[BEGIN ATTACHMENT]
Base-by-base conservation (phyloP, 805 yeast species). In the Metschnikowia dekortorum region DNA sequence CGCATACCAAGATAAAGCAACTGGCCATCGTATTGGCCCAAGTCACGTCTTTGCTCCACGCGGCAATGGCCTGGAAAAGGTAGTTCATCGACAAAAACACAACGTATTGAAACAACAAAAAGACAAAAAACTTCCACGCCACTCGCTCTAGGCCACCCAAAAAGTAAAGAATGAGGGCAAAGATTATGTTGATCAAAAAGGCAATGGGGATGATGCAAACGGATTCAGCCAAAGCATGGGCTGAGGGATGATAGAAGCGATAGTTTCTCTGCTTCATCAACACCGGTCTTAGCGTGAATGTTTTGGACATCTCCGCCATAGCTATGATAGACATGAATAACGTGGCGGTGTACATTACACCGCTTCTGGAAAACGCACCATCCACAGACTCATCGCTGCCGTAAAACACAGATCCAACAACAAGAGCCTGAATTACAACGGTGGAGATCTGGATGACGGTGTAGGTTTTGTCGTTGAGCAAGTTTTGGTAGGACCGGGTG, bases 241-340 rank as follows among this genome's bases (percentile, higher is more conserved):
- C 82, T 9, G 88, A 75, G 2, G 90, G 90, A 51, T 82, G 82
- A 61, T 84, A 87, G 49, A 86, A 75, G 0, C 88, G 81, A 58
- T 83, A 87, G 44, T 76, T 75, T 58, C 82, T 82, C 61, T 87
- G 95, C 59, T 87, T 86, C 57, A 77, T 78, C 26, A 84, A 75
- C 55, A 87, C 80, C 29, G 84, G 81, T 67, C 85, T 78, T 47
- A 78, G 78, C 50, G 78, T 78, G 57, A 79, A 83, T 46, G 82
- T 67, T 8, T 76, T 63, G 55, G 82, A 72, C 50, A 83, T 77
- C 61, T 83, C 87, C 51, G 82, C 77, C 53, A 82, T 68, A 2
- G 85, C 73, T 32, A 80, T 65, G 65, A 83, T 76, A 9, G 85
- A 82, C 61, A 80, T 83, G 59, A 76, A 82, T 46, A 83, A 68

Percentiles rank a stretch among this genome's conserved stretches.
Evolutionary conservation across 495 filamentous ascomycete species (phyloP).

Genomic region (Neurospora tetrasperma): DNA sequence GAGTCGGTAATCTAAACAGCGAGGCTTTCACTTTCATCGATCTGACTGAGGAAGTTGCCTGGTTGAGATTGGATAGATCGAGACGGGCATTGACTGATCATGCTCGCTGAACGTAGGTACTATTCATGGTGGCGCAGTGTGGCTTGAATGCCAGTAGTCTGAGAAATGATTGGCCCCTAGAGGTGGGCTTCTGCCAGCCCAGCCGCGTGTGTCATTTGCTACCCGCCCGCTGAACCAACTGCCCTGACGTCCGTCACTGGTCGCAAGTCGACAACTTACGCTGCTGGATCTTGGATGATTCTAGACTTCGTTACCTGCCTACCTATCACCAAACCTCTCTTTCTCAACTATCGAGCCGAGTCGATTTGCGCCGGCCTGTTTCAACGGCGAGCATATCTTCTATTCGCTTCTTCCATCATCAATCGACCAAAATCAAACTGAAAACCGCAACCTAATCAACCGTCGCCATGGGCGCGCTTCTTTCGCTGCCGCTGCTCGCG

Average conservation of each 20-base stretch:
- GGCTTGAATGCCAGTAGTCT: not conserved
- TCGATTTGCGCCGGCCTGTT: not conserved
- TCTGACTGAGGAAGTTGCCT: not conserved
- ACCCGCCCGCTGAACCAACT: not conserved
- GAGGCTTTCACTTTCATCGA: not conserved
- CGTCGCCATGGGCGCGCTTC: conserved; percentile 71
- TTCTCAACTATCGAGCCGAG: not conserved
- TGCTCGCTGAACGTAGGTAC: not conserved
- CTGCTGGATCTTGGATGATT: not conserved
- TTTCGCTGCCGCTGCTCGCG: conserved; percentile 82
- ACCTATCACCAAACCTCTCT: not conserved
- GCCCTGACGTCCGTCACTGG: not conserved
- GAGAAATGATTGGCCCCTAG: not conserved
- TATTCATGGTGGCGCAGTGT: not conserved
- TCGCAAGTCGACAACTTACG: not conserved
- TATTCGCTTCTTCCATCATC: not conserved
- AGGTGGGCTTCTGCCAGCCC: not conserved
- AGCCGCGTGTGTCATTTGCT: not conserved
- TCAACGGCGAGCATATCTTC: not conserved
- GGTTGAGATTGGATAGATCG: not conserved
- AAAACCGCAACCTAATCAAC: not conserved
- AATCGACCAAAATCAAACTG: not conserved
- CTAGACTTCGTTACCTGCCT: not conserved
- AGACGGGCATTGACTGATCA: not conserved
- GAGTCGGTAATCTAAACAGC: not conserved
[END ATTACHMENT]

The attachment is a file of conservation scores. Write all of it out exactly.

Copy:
Base-by-base conservation (phyloP, 805 yeast species). In the Metschnikowia dekortorum region DNA sequence CGCATACCAAGATAAAGCAACTGGCCATCGTATTGGCCCAAGTCACGTCTTTGCTCCACGCGGCAATGGCCTGGAAAAGGTAGTTCATCGACAAAAACACAACGTATTGAAACAACAAAAAGACAAAAAACTTCCACGCCACTCGCTCTAGGCCACCCAAAAAGTAAAGAATGAGGGCAAAGATTATGTTGATCAAAAAGGCAATGGGGATGATGCAAACGGATTCAGCCAAAGCATGGGCTGAGGGATGATAGAAGCGATAGTTTCTCTGCTTCATCAACACCGGTCTTAGCGTGAATGTTTTGGACATCTCCGCCATAGCTATGATAGACATGAATAACGTGGCGGTGTACATTACACCGCTTCTGGAAAACGCACCATCCACAGACTCATCGCTGCCGTAAAACACAGATCCAACAACAAGAGCCTGAATTACAACGGTGGAGATCTGGATGACGGTGTAGGTTTTGTCGTTGAGCAAGTTTTGGTAGGACCGGGTG, bases 241-340 rank as follows among this genome's bases (percentile, higher is more conserved):
- C 82, T 9, G 88, A 75, G 2, G 90, G 90, A 51, T 82, G 82
- A 61, T 84, A 87, G 49, A 86, A 75, G 0, C 88, G 81, A 58
- T 83, A 87, G 44, T 76, T 75, T 58, C 82, T 82, C 61, T 87
- G 95, C 59, T 87, T 86, C 57, A 77, T 78, C 26, A 84, A 75
- C 55, A 87, C 80, C 29, G 84, G 81, T 67, C 85, T 78, T 47
- A 78, G 78, C 50, G 78, T 78, G 57, A 79, A 83, T 46, G 82
- T 67, T 8, T 76, T 63, G 55, G 82, A 72, C 50, A 83, T 77
- C 61, T 83, C 87, C 51, G 82, C 77, C 53, A 82, T 68, A 2
- G 85, C 73, T 32, A 80, T 65, G 65, A 83, T 76, A 9, G 85
- A 82, C 61, A 80, T 83, G 59, A 76, A 82, T 46, A 83, A 68

Percentiles rank a stretch among this genome's conserved stretches.
Evolutionary conservation across 495 filamentous ascomycete species (phyloP).

Genomic region (Neurospora tetrasperma): DNA sequence GAGTCGGTAATCTAAACAGCGAGGCTTTCACTTTCATCGATCTGACTGAGGAAGTTGCCTGGTTGAGATTGGATAGATCGAGACGGGCATTGACTGATCATGCTCGCTGAACGTAGGTACTATTCATGGTGGCGCAGTGTGGCTTGAATGCCAGTAGTCTGAGAAATGATTGGCCCCTAGAGGTGGGCTTCTGCCAGCCCAGCCGCGTGTGTCATTTGCTACCCGCCCGCTGAACCAACTGCCCTGACGTCCGTCACTGGTCGCAAGTCGACAACTTACGCTGCTGGATCTTGGATGATTCTAGACTTCGTTACCTGCCTACCTATCACCAAACCTCTCTTTCTCAACTATCGAGCCGAGTCGATTTGCGCCGGCCTGTTTCAACGGCGAGCATATCTTCTATTCGCTTCTTCCATCATCAATCGACCAAAATCAAACTGAAAACCGCAACCTAATCAACCGTCGCCATGGGCGCGCTTCTTTCGCTGCCGCTGCTCGCG

Average conservation of each 20-base stretch:
- GGCTTGAATGCCAGTAGTCT: not conserved
- TCGATTTGCGCCGGCCTGTT: not conserved
- TCTGACTGAGGAAGTTGCCT: not conserved
- ACCCGCCCGCTGAACCAACT: not conserved
- GAGGCTTTCACTTTCATCGA: not conserved
- CGTCGCCATGGGCGCGCTTC: conserved; percentile 71
- TTCTCAACTATCGAGCCGAG: not conserved
- TGCTCGCTGAACGTAGGTAC: not conserved
- CTGCTGGATCTTGGATGATT: not conserved
- TTTCGCTGCCGCTGCTCGCG: conserved; percentile 82
- ACCTATCACCAAACCTCTCT: not conserved
- GCCCTGACGTCCGTCACTGG: not conserved
- GAGAAATGATTGGCCCCTAG: not conserved
- TATTCATGGTGGCGCAGTGT: not conserved
- TCGCAAGTCGACAACTTACG: not conserved
- TATTCGCTTCTTCCATCATC: not conserved
- AGGTGGGCTTCTGCCAGCCC: not conserved
- AGCCGCGTGTGTCATTTGCT: not conserved
- TCAACGGCGAGCATATCTTC: not conserved
- GGTTGAGATTGGATAGATCG: not conserved
- AAAACCGCAACCTAATCAAC: not conserved
- AATCGACCAAAATCAAACTG: not conserved
- CTAGACTTCGTTACCTGCCT: not conserved
- AGACGGGCATTGACTGATCA: not conserved
- GAGTCGGTAATCTAAACAGC: not conserved